Such grammatical archaisms as are found in the current version are at one remove from immediate participation of celebrant and lay person alike, as both strive to invest the eucharistic event with personal meaning. To rob liturgical language of its riches of theological nuance may appear to be a dumbing down. To unnecessarily overload it with obscurity and unnaturally timeless (dead?) diction is surely as equal a dumbing, but upwards rather than downwards. It approaches the fustian of a Falstaff or the magniloquence of a Micawber.
A case in point is the substitution of 'consubstantial' for the phrase 'of one being' in the Nicene Creed. Both have an equal theological pedigree; if anything 'of one being' is a more immediate translation of the original Greek term which resolved a century or more of debate about the nature of the Word, the second person of the Trinity incarnated in Christ. The term is homoousion, which means 'of identical or one being'. The term was close to but trumped its rival homoiousion, which means 'of like or similar being' and which consequently cast into doubt the Word's identity in divinity with the Father. 'Consubstantial' was, if anything, a Latin translation of homoousion and therefore something of a second order term in use in the Western church.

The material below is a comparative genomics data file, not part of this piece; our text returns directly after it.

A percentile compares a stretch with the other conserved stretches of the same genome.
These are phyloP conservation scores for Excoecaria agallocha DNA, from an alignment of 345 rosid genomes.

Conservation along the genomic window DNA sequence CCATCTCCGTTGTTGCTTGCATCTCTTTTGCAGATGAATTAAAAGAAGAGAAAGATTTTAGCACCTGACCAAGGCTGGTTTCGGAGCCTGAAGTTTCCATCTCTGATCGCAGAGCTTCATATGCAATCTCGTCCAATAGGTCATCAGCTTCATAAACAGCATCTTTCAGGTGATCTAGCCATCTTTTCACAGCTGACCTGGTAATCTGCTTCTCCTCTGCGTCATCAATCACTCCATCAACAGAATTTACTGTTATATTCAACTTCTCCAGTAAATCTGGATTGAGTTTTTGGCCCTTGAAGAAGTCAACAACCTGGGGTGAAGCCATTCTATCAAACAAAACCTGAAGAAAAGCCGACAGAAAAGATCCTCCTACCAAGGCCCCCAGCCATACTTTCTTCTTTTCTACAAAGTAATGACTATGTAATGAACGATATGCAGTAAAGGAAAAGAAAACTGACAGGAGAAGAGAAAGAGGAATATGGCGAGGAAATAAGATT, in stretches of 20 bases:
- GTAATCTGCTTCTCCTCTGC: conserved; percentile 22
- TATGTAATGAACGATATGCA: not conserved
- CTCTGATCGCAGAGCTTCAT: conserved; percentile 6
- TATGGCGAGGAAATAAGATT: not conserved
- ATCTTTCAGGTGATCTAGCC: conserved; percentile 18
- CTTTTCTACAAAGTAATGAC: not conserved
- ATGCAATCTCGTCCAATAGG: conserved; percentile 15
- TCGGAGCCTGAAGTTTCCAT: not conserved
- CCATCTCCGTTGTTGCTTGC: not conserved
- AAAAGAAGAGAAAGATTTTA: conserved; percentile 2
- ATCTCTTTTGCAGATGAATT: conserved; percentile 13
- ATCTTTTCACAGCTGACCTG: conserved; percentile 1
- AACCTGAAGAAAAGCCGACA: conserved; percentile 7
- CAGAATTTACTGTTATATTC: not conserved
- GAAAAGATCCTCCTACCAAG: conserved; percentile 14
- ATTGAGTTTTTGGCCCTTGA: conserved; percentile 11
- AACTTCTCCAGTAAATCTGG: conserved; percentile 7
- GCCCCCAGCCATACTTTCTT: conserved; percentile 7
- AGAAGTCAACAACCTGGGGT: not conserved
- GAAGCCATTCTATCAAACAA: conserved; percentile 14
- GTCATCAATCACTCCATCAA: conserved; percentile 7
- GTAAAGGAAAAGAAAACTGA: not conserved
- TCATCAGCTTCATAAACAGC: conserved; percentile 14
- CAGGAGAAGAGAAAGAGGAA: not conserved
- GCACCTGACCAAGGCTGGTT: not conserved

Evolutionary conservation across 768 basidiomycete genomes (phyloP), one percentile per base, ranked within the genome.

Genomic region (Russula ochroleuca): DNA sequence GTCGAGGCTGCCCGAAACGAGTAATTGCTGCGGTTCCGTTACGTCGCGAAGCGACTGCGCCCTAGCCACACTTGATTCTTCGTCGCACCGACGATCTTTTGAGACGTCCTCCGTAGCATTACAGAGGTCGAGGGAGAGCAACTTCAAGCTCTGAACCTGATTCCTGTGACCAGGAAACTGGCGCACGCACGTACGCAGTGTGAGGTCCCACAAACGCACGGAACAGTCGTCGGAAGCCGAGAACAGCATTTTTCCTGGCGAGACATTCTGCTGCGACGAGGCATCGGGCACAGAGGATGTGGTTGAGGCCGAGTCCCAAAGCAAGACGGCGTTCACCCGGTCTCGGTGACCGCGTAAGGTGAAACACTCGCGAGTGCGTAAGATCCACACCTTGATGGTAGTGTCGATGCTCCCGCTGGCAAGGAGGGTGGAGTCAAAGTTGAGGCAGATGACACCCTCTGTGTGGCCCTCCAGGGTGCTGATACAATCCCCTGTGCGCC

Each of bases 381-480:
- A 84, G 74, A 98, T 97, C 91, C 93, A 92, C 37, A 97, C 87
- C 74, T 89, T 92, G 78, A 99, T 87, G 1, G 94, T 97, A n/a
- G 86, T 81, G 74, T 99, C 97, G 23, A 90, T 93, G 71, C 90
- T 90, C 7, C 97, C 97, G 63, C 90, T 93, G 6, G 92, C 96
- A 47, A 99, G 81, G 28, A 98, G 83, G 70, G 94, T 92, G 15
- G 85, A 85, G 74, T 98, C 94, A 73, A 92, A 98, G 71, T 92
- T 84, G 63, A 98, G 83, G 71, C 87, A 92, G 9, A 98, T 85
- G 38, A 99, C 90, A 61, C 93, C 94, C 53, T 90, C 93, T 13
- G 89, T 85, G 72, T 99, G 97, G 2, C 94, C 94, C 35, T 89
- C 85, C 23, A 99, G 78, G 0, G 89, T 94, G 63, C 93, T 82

And while both terms refer to an obscure dogmatic and theological nicety, the English rendering 'of one being' is linguistically less opaque.
SERIES NAVIGATION: Part 1 | Part 2 | Part 3
Dr Anthony (Tony) Lowes did a wide-ranging study on the Trinity and human communion, supervised by Denis Edwards and Duncan Reid at the Adelaide College of Divinity for his doctorate in 2003. Now retired in Adelaide, Tony spent nine years in the priesthood, beween 63 and 72, 30 years in education — 28 of them in in leadership positions in Catholic Education. He is married to Mary, has twin daughters who are married and four grandchildren.
©2012Dr Anthony Lowes